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Layoffs at MacLaren attributed to low enrollment

Five Lord High School employees, including Principal Scott Harris, will lose their jobs, effective Nov. 1


MacLaren and Hillcrest Youth Correctional facilities are slashing one-third of their combined budget — resulting in a severe reduction in staff — thanks to a decline in enrollment, officials say.

William P. Lord High School at MacLaren in Woodburn and Farrell High School at Hillcrest in Salem are run through Willamette Education Service District, which was forced to cut $790,000 from a $2.4 million contract with Oregon Youth Authority due to fewer enrolled students than the number specified in the contract. This will result in the elimination of one administrator, up to 10 licensed teachers and up to two classified positions, according to Brian Florip, communications coordinator at WESD.

“The key factor that drives a cut is that the population at MacLaren and Hillcrest is trending down,” Florip said. “The population usually goes back up at the end of summer but this year we didn’t see that. OYA confirmed that numbers are still going down so we had to make a move to address it.”

The WESD board approved the reduction at a meeting Oct. 1, and employees began receiving layoff notifications the following day. Among the casualties is Scott Harris, who has served aby: LINDSAY KEEFER - Lindsay Keefer | Woodburn Independent Scott Harris, principal of Lord High School at MacLaren Youth Correctional Facility, addresses graduates during a commencement ceremony in June. Harris is one of five MacLaren employees who will be laid off Nov. 1.s principal of Lord High School for six years.

“I was told two weeks ago there would be a reduction in administrators but didn’t get the final word till last week,” Harris wrote in an email last week. “My staff was told cuts were coming but specific staff (members) were not notified until (Wednesday).”

Bill Conlon, principal at Farrell High School, will now assume that position for both locations, effective Nov. 1. In addition to Harris, five employees at MacLaren will lose their jobs, two of which work half-time, Harris said.

“In addition one of my other teachers has been reduced to .75 status,” he added. “We are funded on our actual student numbers and those are down from what was projected — ODE based our contract on 91 students and we have approximately 64 today.”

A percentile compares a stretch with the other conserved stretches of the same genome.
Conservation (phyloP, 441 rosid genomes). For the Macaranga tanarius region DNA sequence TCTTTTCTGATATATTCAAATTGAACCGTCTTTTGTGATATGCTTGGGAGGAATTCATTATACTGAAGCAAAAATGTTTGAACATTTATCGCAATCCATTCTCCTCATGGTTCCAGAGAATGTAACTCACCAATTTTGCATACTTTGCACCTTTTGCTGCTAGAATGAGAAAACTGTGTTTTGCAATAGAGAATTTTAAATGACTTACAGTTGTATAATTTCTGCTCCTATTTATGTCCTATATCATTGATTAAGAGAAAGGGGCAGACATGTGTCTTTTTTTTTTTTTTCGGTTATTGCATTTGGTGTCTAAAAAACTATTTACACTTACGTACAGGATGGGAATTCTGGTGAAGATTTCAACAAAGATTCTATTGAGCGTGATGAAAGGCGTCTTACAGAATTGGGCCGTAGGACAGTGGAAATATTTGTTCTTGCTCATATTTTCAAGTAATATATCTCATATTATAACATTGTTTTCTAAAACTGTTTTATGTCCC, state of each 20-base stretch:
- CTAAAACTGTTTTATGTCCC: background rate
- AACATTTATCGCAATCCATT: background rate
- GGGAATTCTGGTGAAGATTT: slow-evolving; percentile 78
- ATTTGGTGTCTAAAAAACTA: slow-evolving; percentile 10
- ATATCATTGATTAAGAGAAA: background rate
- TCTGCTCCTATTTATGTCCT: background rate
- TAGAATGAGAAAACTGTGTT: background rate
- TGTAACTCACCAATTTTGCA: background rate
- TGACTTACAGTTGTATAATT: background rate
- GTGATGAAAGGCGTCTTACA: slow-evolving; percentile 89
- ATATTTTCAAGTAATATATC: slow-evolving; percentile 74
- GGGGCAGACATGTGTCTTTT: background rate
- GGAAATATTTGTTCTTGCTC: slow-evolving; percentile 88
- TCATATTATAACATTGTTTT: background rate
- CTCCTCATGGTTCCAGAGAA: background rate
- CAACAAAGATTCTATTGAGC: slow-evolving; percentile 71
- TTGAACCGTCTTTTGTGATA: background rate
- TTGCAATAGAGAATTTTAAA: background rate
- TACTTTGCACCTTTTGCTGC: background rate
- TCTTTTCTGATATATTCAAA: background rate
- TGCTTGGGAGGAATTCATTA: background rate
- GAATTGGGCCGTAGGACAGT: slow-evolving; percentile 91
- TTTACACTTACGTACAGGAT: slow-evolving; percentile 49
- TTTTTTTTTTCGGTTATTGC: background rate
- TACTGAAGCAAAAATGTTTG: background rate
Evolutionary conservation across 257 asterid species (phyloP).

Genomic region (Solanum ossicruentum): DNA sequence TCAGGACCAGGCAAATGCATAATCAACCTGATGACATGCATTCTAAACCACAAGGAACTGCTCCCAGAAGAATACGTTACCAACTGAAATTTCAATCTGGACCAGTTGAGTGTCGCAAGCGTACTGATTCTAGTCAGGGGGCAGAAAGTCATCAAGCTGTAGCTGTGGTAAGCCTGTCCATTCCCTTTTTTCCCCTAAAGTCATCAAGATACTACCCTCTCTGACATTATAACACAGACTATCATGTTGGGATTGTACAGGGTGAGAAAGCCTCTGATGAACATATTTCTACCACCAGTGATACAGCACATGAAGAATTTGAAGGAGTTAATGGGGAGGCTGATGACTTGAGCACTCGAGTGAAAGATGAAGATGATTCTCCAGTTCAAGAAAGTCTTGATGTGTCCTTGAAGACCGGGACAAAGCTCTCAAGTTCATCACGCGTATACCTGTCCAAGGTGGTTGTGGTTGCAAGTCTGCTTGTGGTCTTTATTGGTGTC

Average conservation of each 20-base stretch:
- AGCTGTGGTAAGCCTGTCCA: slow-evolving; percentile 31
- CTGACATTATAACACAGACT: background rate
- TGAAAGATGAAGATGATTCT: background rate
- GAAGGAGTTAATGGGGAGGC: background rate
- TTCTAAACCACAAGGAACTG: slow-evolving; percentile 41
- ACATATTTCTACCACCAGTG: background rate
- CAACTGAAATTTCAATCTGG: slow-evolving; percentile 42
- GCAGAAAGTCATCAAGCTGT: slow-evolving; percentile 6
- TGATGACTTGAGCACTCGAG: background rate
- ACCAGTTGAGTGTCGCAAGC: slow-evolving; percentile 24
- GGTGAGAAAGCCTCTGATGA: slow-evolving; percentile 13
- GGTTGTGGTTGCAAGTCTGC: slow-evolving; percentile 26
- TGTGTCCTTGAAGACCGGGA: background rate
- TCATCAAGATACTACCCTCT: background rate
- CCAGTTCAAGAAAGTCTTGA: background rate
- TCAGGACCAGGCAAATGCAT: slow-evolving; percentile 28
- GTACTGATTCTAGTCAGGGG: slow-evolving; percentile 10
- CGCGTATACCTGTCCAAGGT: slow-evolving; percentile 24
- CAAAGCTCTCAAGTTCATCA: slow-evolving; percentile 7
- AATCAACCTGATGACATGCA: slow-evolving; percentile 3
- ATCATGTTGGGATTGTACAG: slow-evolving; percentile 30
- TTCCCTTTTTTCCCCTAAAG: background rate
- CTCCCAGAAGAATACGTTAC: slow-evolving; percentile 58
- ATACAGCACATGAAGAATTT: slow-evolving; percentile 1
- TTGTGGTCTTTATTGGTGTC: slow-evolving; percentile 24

Florip pointed out that seniority — and licensure in the case of teachers — were considered when making the decision who to cut.

Harris said he is not totally surprised with this outcome.

“OYA has been reducing bed capacity at MacLaren for the past several years,” Harris said. “When I got here six years ago they had 320 students. Now they have 149.”

CJ Drake, spokesman for OYA, said OYA will work with WESD in the midst of these changes.

“We appreciate the dedication of Willamette Education Service District teachers and staff,” Drake said. “We seek the most beneficial options for educating at-risk youth so they can lead productive, crime-free lives after the completion of their court-ordered commitments. We will continue working with WESD to make sure any changes maintain those options.”

As for continuing an academic program for the teenage male residents at the two facilities, Florip said there will have to be a lot more coordination between the two campuses.

“Everything has been separate, but because of the size of the cuts, they will have to do some cooperative programming, with one principal, possibly the same core teaching staff and a rotating schedule,” he said.

Because the core curriculum takes priority, it’s hard to say how programs, such as the welding program at MacLaren, will fare through this recent wave of cuts.

“These will be finalized in the next month,” Florip said. “The intention is to maintain all the core subjects to maintain accreditation of the two schools. We may have to adjust the school schedule and bounce around elective teachers, but every effort will be made to maintain as broad a curriculum as we can.”

Harris is also worried about the future of vocational training as schools move forward without some of the vocational programs that make MacLaren unique, such as horticulture and metal fabrication.

“Students will lose some very gifted teachers and will not have the full array of classes on a full-time basis, as some staff will be rotated between Hillcrest and MacLaren,” he said. “While not perfect, students will have the basics covered.”



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